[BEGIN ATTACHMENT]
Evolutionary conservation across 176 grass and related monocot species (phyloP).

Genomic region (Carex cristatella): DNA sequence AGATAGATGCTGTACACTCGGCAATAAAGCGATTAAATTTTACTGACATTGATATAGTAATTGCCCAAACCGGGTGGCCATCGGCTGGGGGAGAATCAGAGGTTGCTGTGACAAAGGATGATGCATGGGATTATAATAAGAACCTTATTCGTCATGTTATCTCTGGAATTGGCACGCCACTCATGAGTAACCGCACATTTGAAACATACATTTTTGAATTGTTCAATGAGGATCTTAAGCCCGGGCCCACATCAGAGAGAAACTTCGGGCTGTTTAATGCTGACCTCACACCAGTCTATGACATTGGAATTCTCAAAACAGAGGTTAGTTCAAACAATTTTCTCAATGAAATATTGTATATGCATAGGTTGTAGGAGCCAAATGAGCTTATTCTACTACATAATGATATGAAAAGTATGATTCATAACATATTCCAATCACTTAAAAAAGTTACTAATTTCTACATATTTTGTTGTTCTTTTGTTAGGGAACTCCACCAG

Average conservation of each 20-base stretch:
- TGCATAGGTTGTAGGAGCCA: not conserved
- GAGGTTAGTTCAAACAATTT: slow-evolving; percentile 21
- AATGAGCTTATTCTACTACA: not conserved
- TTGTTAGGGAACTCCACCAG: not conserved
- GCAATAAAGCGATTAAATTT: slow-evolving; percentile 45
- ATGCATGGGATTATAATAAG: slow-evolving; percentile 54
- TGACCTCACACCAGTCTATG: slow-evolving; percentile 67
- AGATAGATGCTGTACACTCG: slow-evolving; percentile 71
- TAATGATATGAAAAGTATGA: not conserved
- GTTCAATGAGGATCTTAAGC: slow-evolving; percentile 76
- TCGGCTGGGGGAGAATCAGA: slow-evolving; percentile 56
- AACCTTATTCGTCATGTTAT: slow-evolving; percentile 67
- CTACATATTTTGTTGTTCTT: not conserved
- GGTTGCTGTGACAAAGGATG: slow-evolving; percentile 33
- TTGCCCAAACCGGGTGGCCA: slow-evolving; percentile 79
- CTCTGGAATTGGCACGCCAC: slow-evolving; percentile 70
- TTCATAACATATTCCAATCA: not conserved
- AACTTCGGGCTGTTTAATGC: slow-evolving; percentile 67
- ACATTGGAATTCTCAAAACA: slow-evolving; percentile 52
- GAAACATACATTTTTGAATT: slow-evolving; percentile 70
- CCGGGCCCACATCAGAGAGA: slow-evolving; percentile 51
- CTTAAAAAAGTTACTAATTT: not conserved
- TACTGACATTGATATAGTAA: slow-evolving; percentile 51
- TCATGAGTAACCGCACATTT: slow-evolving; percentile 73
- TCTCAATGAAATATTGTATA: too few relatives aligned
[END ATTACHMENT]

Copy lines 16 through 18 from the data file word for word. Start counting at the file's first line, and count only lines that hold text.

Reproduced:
- CTACATATTTTGTTGTTCTT: not conserved
- GGTTGCTGTGACAAAGGATG: slow-evolving; percentile 33
- TTGCCCAAACCGGGTGGCCA: slow-evolving; percentile 79